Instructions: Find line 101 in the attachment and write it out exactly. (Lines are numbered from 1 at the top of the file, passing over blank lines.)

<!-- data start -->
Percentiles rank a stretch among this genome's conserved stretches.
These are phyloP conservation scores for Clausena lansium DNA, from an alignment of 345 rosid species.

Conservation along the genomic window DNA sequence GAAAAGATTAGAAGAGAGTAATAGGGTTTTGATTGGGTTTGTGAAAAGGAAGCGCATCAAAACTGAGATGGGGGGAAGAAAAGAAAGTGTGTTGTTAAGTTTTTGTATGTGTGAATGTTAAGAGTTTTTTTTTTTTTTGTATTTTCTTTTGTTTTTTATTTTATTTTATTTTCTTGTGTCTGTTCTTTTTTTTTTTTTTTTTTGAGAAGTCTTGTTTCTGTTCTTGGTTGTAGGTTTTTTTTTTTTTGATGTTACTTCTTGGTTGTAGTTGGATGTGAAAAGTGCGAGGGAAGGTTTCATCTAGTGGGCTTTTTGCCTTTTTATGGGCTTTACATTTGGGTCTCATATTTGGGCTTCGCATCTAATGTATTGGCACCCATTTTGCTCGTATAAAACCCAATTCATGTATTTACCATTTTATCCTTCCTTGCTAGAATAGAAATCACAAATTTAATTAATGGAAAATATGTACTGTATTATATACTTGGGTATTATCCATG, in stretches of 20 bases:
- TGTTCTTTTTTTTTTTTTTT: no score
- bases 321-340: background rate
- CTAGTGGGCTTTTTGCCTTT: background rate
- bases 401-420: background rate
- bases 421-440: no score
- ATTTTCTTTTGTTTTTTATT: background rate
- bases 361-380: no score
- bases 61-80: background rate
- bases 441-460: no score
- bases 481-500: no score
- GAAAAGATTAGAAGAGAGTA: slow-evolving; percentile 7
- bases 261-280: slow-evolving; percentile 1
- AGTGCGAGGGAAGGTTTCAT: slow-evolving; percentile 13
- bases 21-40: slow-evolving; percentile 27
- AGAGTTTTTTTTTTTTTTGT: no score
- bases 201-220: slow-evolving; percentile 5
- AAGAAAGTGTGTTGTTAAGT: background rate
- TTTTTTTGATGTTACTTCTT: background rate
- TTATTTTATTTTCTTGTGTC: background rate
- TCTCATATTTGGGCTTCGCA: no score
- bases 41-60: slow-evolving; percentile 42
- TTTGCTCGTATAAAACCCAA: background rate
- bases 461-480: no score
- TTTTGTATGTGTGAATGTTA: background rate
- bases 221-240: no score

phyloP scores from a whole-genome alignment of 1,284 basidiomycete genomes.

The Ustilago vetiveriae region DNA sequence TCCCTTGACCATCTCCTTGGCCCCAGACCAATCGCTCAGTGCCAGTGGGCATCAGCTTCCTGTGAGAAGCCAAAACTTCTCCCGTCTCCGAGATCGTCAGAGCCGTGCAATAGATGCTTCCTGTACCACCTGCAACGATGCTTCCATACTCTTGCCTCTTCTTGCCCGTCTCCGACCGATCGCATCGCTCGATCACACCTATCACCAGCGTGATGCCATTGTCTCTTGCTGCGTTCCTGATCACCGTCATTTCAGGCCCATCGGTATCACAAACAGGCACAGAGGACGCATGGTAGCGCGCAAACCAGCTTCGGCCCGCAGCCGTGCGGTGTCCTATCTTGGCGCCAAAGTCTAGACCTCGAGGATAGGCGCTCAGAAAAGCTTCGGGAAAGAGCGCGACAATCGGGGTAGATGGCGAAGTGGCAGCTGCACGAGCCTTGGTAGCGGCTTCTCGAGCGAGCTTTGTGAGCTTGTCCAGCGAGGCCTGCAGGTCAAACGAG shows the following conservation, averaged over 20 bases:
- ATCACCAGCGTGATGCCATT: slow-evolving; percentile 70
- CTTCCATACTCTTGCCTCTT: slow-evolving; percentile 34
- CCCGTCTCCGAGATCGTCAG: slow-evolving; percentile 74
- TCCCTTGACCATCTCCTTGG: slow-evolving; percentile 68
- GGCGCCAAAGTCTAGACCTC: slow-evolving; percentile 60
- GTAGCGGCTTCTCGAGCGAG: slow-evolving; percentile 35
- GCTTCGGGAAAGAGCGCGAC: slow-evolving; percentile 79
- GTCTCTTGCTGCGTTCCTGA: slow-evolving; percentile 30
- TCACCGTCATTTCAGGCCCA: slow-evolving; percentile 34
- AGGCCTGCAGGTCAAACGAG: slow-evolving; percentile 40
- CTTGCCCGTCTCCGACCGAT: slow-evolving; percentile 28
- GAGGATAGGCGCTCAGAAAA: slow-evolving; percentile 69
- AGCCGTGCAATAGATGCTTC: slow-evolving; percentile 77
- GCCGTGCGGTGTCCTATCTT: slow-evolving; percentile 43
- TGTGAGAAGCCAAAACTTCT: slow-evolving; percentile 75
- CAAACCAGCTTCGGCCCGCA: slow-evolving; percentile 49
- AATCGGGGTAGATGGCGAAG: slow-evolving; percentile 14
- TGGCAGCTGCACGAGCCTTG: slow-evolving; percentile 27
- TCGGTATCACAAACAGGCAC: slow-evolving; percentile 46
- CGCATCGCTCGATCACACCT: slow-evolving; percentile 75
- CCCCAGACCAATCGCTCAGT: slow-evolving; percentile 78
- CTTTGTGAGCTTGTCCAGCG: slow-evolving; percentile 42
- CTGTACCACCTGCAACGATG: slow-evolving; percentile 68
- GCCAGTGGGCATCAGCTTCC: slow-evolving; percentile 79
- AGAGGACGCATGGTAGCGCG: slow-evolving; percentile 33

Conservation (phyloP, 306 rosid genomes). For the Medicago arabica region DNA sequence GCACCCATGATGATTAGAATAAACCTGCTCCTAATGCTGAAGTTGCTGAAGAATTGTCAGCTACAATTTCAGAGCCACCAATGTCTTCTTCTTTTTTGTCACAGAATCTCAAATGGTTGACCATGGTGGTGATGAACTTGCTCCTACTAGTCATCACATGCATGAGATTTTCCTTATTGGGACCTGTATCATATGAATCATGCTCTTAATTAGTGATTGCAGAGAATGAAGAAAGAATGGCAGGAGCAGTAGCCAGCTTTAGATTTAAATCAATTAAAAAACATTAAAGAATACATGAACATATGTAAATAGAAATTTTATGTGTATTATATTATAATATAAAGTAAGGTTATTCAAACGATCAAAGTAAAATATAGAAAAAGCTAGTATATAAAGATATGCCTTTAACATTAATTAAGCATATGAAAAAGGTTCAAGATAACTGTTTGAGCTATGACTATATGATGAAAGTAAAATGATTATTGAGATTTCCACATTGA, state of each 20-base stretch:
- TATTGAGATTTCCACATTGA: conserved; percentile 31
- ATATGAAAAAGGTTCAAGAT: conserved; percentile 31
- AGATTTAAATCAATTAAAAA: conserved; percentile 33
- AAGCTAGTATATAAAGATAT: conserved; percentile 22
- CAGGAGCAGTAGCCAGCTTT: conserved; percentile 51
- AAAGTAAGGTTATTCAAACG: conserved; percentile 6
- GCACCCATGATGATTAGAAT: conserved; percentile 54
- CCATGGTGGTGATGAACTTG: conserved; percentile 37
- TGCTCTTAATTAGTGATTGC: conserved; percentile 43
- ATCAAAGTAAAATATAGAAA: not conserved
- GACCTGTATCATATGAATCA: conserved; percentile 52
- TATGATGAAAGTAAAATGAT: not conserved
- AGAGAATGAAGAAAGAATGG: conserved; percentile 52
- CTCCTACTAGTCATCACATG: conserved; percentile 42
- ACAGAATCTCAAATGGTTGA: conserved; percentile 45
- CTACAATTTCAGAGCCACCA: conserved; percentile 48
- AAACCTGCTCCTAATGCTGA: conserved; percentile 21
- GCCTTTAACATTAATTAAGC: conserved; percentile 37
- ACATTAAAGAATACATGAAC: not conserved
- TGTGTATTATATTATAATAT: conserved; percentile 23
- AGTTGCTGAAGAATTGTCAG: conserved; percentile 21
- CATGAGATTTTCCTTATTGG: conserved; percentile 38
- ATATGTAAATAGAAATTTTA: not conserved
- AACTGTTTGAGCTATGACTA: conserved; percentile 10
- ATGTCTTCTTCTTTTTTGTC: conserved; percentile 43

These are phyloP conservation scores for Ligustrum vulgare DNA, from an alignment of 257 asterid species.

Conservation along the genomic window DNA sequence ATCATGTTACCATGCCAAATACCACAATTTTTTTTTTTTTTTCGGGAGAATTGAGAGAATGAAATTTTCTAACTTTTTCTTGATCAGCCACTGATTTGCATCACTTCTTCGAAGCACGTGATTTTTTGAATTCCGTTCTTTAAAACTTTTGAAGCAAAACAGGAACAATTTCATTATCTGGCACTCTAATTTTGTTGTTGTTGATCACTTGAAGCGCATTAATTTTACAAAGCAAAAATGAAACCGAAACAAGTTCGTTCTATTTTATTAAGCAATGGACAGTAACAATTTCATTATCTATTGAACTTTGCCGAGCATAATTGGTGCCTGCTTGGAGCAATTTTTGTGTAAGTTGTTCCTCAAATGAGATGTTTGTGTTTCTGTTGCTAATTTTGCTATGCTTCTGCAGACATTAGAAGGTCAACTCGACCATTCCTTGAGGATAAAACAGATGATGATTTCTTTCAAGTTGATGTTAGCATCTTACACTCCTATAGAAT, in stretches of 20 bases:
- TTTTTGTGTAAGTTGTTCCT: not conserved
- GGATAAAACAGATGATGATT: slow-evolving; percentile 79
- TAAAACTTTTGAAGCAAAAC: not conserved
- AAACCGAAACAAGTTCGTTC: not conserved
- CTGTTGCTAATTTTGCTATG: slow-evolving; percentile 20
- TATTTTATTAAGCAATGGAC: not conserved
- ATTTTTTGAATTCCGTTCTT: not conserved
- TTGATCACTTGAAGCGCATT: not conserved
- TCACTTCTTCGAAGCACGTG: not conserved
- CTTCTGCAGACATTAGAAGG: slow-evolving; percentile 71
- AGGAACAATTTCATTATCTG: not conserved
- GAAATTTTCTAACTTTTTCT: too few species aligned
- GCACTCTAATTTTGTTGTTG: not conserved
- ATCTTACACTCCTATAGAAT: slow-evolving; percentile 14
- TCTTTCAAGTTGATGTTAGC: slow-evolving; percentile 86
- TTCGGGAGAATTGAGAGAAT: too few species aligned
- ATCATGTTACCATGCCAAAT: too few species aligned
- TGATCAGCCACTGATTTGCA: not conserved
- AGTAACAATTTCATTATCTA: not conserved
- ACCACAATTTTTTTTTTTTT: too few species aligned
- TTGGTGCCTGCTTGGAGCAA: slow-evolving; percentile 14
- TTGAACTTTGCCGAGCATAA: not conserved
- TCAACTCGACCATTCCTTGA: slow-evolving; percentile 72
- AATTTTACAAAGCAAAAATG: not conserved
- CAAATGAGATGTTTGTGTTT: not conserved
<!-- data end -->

- TGATCAGCCACTGATTTGCA: not conserved